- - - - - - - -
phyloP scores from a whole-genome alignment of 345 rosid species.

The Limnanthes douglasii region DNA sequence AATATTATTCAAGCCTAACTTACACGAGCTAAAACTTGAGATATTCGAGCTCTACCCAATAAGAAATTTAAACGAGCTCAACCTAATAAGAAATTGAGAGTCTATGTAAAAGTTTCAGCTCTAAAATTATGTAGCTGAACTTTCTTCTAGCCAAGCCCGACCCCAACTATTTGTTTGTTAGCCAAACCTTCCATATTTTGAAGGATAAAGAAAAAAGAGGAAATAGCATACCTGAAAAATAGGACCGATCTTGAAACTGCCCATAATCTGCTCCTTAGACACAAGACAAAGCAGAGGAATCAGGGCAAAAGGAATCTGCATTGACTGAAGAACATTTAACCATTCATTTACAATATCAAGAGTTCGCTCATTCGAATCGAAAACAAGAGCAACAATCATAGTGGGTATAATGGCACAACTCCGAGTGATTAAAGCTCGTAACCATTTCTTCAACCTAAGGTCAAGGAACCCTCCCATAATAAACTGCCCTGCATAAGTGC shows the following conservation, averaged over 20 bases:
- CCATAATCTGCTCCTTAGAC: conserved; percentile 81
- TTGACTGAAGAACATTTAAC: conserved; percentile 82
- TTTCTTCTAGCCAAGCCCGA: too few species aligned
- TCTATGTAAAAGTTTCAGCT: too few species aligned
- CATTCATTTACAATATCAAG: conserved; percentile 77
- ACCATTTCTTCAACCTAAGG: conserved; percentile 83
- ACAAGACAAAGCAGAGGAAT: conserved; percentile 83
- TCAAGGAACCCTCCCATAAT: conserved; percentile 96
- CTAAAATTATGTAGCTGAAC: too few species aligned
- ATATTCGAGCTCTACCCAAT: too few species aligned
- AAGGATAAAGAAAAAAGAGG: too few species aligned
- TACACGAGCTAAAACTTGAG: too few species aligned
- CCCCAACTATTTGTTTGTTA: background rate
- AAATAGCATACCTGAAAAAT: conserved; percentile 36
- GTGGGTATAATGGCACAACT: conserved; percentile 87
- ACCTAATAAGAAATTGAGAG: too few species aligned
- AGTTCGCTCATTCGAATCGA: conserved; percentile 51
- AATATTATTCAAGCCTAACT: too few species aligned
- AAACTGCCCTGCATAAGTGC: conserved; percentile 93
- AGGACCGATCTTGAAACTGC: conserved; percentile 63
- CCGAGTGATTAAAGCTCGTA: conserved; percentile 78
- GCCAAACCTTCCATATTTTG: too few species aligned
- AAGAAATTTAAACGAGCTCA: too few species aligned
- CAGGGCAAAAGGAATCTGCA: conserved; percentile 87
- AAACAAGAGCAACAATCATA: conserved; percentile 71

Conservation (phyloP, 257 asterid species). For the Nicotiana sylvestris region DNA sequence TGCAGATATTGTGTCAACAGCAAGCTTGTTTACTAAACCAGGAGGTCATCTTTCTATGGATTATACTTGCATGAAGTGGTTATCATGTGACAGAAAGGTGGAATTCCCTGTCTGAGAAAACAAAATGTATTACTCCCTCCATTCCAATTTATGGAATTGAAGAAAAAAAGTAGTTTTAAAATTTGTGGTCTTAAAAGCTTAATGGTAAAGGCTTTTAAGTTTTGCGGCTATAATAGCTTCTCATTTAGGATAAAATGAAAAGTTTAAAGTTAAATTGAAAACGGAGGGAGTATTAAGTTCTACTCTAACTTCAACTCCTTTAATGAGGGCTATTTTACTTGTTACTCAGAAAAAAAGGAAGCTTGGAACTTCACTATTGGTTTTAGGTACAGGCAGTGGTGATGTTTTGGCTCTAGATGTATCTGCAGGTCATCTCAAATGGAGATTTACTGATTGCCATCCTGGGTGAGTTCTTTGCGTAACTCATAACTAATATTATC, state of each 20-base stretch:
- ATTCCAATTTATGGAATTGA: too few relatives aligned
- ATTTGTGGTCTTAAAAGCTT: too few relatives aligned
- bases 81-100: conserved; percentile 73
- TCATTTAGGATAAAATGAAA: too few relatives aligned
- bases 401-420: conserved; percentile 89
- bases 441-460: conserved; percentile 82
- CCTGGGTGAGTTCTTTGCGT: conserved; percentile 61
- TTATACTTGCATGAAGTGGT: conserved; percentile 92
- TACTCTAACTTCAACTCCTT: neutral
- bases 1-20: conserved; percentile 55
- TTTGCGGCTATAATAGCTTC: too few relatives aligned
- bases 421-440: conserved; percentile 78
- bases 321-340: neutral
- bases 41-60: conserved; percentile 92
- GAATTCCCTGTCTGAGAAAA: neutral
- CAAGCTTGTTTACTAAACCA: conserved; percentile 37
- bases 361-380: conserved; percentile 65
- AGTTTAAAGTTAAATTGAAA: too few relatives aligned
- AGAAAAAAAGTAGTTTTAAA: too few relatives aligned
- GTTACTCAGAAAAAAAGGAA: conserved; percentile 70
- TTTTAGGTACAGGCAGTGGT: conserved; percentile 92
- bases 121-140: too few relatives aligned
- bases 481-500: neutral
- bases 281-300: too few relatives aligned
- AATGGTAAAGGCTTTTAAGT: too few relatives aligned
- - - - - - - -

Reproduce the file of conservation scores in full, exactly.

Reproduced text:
phyloP scores from a whole-genome alignment of 345 rosid species.

The Limnanthes douglasii region DNA sequence AATATTATTCAAGCCTAACTTACACGAGCTAAAACTTGAGATATTCGAGCTCTACCCAATAAGAAATTTAAACGAGCTCAACCTAATAAGAAATTGAGAGTCTATGTAAAAGTTTCAGCTCTAAAATTATGTAGCTGAACTTTCTTCTAGCCAAGCCCGACCCCAACTATTTGTTTGTTAGCCAAACCTTCCATATTTTGAAGGATAAAGAAAAAAGAGGAAATAGCATACCTGAAAAATAGGACCGATCTTGAAACTGCCCATAATCTGCTCCTTAGACACAAGACAAAGCAGAGGAATCAGGGCAAAAGGAATCTGCATTGACTGAAGAACATTTAACCATTCATTTACAATATCAAGAGTTCGCTCATTCGAATCGAAAACAAGAGCAACAATCATAGTGGGTATAATGGCACAACTCCGAGTGATTAAAGCTCGTAACCATTTCTTCAACCTAAGGTCAAGGAACCCTCCCATAATAAACTGCCCTGCATAAGTGC shows the following conservation, averaged over 20 bases:
- CCATAATCTGCTCCTTAGAC: conserved; percentile 81
- TTGACTGAAGAACATTTAAC: conserved; percentile 82
- TTTCTTCTAGCCAAGCCCGA: too few species aligned
- TCTATGTAAAAGTTTCAGCT: too few species aligned
- CATTCATTTACAATATCAAG: conserved; percentile 77
- ACCATTTCTTCAACCTAAGG: conserved; percentile 83
- ACAAGACAAAGCAGAGGAAT: conserved; percentile 83
- TCAAGGAACCCTCCCATAAT: conserved; percentile 96
- CTAAAATTATGTAGCTGAAC: too few species aligned
- ATATTCGAGCTCTACCCAAT: too few species aligned
- AAGGATAAAGAAAAAAGAGG: too few species aligned
- TACACGAGCTAAAACTTGAG: too few species aligned
- CCCCAACTATTTGTTTGTTA: background rate
- AAATAGCATACCTGAAAAAT: conserved; percentile 36
- GTGGGTATAATGGCACAACT: conserved; percentile 87
- ACCTAATAAGAAATTGAGAG: too few species aligned
- AGTTCGCTCATTCGAATCGA: conserved; percentile 51
- AATATTATTCAAGCCTAACT: too few species aligned
- AAACTGCCCTGCATAAGTGC: conserved; percentile 93
- AGGACCGATCTTGAAACTGC: conserved; percentile 63
- CCGAGTGATTAAAGCTCGTA: conserved; percentile 78
- GCCAAACCTTCCATATTTTG: too few species aligned
- AAGAAATTTAAACGAGCTCA: too few species aligned
- CAGGGCAAAAGGAATCTGCA: conserved; percentile 87
- AAACAAGAGCAACAATCATA: conserved; percentile 71

Conservation (phyloP, 257 asterid species). For the Nicotiana sylvestris region DNA sequence TGCAGATATTGTGTCAACAGCAAGCTTGTTTACTAAACCAGGAGGTCATCTTTCTATGGATTATACTTGCATGAAGTGGTTATCATGTGACAGAAAGGTGGAATTCCCTGTCTGAGAAAACAAAATGTATTACTCCCTCCATTCCAATTTATGGAATTGAAGAAAAAAAGTAGTTTTAAAATTTGTGGTCTTAAAAGCTTAATGGTAAAGGCTTTTAAGTTTTGCGGCTATAATAGCTTCTCATTTAGGATAAAATGAAAAGTTTAAAGTTAAATTGAAAACGGAGGGAGTATTAAGTTCTACTCTAACTTCAACTCCTTTAATGAGGGCTATTTTACTTGTTACTCAGAAAAAAAGGAAGCTTGGAACTTCACTATTGGTTTTAGGTACAGGCAGTGGTGATGTTTTGGCTCTAGATGTATCTGCAGGTCATCTCAAATGGAGATTTACTGATTGCCATCCTGGGTGAGTTCTTTGCGTAACTCATAACTAATATTATC, state of each 20-base stretch:
- ATTCCAATTTATGGAATTGA: too few relatives aligned
- ATTTGTGGTCTTAAAAGCTT: too few relatives aligned
- bases 81-100: conserved; percentile 73
- TCATTTAGGATAAAATGAAA: too few relatives aligned
- bases 401-420: conserved; percentile 89
- bases 441-460: conserved; percentile 82
- CCTGGGTGAGTTCTTTGCGT: conserved; percentile 61
- TTATACTTGCATGAAGTGGT: conserved; percentile 92
- TACTCTAACTTCAACTCCTT: neutral
- bases 1-20: conserved; percentile 55
- TTTGCGGCTATAATAGCTTC: too few relatives aligned
- bases 421-440: conserved; percentile 78
- bases 321-340: neutral
- bases 41-60: conserved; percentile 92
- GAATTCCCTGTCTGAGAAAA: neutral
- CAAGCTTGTTTACTAAACCA: conserved; percentile 37
- bases 361-380: conserved; percentile 65
- AGTTTAAAGTTAAATTGAAA: too few relatives aligned
- AGAAAAAAAGTAGTTTTAAA: too few relatives aligned
- GTTACTCAGAAAAAAAGGAA: conserved; percentile 70
- TTTTAGGTACAGGCAGTGGT: conserved; percentile 92
- bases 121-140: too few relatives aligned
- bases 481-500: neutral
- bases 281-300: too few relatives aligned
- AATGGTAAAGGCTTTTAAGT: too few relatives aligned